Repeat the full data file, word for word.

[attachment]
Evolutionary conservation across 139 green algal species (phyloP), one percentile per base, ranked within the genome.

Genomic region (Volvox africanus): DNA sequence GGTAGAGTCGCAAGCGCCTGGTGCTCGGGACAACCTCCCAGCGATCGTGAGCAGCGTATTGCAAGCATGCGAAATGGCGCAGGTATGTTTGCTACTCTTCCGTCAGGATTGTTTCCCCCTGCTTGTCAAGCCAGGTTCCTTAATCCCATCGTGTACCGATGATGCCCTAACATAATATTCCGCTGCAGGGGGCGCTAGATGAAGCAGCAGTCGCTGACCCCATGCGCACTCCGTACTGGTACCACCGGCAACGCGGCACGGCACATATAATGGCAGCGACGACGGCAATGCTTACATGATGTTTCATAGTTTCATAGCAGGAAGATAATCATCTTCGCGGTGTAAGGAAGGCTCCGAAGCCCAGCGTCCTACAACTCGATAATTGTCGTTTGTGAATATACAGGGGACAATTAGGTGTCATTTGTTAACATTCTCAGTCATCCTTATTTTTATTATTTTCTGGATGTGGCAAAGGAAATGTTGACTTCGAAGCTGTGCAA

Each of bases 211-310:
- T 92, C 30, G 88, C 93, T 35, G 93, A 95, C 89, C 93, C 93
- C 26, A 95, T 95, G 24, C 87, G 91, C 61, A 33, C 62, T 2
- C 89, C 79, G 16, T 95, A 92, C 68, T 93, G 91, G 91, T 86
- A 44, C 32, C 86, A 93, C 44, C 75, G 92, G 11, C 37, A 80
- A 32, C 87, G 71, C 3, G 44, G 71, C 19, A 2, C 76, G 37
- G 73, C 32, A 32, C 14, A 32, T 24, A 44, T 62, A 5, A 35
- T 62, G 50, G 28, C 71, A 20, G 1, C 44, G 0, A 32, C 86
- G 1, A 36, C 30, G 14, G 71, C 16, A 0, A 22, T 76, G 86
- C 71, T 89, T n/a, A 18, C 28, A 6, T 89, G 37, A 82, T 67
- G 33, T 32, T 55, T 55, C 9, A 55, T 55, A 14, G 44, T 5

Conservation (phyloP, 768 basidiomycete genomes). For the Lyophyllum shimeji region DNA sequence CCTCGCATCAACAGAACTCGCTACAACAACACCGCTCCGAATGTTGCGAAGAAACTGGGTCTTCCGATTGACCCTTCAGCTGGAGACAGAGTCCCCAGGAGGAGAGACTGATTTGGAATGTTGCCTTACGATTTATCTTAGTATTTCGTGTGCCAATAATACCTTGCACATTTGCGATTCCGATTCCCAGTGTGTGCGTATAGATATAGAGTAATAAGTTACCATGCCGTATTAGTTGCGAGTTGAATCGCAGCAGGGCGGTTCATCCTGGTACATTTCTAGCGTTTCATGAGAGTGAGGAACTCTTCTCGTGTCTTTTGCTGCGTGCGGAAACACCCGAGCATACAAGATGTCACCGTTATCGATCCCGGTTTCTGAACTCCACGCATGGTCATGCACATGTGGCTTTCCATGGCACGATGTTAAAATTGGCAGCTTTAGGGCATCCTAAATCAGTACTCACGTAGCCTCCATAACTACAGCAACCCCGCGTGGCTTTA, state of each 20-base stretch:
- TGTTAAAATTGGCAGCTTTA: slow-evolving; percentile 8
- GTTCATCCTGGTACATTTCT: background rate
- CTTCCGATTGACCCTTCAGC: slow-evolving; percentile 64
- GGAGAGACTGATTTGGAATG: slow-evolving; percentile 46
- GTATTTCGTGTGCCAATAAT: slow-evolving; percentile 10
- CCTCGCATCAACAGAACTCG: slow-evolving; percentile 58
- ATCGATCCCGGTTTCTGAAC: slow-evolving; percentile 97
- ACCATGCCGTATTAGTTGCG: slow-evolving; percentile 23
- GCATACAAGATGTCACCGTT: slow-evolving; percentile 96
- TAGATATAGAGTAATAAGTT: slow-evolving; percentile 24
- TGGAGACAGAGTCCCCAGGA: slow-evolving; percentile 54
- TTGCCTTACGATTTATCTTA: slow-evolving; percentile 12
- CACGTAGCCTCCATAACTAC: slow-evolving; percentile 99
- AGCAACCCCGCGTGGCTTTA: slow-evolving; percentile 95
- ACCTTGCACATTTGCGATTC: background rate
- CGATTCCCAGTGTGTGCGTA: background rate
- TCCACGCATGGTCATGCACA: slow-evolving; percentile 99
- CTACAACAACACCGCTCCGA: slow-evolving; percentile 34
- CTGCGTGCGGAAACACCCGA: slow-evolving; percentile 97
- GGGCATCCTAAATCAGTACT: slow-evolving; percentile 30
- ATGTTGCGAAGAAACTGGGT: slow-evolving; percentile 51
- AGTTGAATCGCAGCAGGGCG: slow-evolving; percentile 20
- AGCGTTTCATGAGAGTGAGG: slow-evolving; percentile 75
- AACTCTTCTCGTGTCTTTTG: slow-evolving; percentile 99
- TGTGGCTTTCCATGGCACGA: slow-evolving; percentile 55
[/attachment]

Evolutionary conservation across 139 green algal species (phyloP), one percentile per base, ranked within the genome.

Genomic region (Volvox africanus): DNA sequence GGTAGAGTCGCAAGCGCCTGGTGCTCGGGACAACCTCCCAGCGATCGTGAGCAGCGTATTGCAAGCATGCGAAATGGCGCAGGTATGTTTGCTACTCTTCCGTCAGGATTGTTTCCCCCTGCTTGTCAAGCCAGGTTCCTTAATCCCATCGTGTACCGATGATGCCCTAACATAATATTCCGCTGCAGGGGGCGCTAGATGAAGCAGCAGTCGCTGACCCCATGCGCACTCCGTACTGGTACCACCGGCAACGCGGCACGGCACATATAATGGCAGCGACGACGGCAATGCTTACATGATGTTTCATAGTTTCATAGCAGGAAGATAATCATCTTCGCGGTGTAAGGAAGGCTCCGAAGCCCAGCGTCCTACAACTCGATAATTGTCGTTTGTGAATATACAGGGGACAATTAGGTGTCATTTGTTAACATTCTCAGTCATCCTTATTTTTATTATTTTCTGGATGTGGCAAAGGAAATGTTGACTTCGAAGCTGTGCAA

Each of bases 211-310:
- T 92, C 30, G 88, C 93, T 35, G 93, A 95, C 89, C 93, C 93
- C 26, A 95, T 95, G 24, C 87, G 91, C 61, A 33, C 62, T 2
- C 89, C 79, G 16, T 95, A 92, C 68, T 93, G 91, G 91, T 86
- A 44, C 32, C 86, A 93, C 44, C 75, G 92, G 11, C 37, A 80
- A 32, C 87, G 71, C 3, G 44, G 71, C 19, A 2, C 76, G 37
- G 73, C 32, A 32, C 14, A 32, T 24, A 44, T 62, A 5, A 35
- T 62, G 50, G 28, C 71, A 20, G 1, C 44, G 0, A 32, C 86
- G 1, A 36, C 30, G 14, G 71, C 16, A 0, A 22, T 76, G 86
- C 71, T 89, T n/a, A 18, C 28, A 6, T 89, G 37, A 82, T 67
- G 33, T 32, T 55, T 55, C 9, A 55, T 55, A 14, G 44, T 5

Conservation (phyloP, 768 basidiomycete genomes). For the Lyophyllum shimeji region DNA sequence CCTCGCATCAACAGAACTCGCTACAACAACACCGCTCCGAATGTTGCGAAGAAACTGGGTCTTCCGATTGACCCTTCAGCTGGAGACAGAGTCCCCAGGAGGAGAGACTGATTTGGAATGTTGCCTTACGATTTATCTTAGTATTTCGTGTGCCAATAATACCTTGCACATTTGCGATTCCGATTCCCAGTGTGTGCGTATAGATATAGAGTAATAAGTTACCATGCCGTATTAGTTGCGAGTTGAATCGCAGCAGGGCGGTTCATCCTGGTACATTTCTAGCGTTTCATGAGAGTGAGGAACTCTTCTCGTGTCTTTTGCTGCGTGCGGAAACACCCGAGCATACAAGATGTCACCGTTATCGATCCCGGTTTCTGAACTCCACGCATGGTCATGCACATGTGGCTTTCCATGGCACGATGTTAAAATTGGCAGCTTTAGGGCATCCTAAATCAGTACTCACGTAGCCTCCATAACTACAGCAACCCCGCGTGGCTTTA, state of each 20-base stretch:
- TGTTAAAATTGGCAGCTTTA: slow-evolving; percentile 8
- GTTCATCCTGGTACATTTCT: background rate
- CTTCCGATTGACCCTTCAGC: slow-evolving; percentile 64
- GGAGAGACTGATTTGGAATG: slow-evolving; percentile 46
- GTATTTCGTGTGCCAATAAT: slow-evolving; percentile 10
- CCTCGCATCAACAGAACTCG: slow-evolving; percentile 58
- ATCGATCCCGGTTTCTGAAC: slow-evolving; percentile 97
- ACCATGCCGTATTAGTTGCG: slow-evolving; percentile 23
- GCATACAAGATGTCACCGTT: slow-evolving; percentile 96
- TAGATATAGAGTAATAAGTT: slow-evolving; percentile 24
- TGGAGACAGAGTCCCCAGGA: slow-evolving; percentile 54
- TTGCCTTACGATTTATCTTA: slow-evolving; percentile 12
- CACGTAGCCTCCATAACTAC: slow-evolving; percentile 99
- AGCAACCCCGCGTGGCTTTA: slow-evolving; percentile 95
- ACCTTGCACATTTGCGATTC: background rate
- CGATTCCCAGTGTGTGCGTA: background rate
- TCCACGCATGGTCATGCACA: slow-evolving; percentile 99
- CTACAACAACACCGCTCCGA: slow-evolving; percentile 34
- CTGCGTGCGGAAACACCCGA: slow-evolving; percentile 97
- GGGCATCCTAAATCAGTACT: slow-evolving; percentile 30
- ATGTTGCGAAGAAACTGGGT: slow-evolving; percentile 51
- AGTTGAATCGCAGCAGGGCG: slow-evolving; percentile 20
- AGCGTTTCATGAGAGTGAGG: slow-evolving; percentile 75
- AACTCTTCTCGTGTCTTTTG: slow-evolving; percentile 99
- TGTGGCTTTCCATGGCACGA: slow-evolving; percentile 55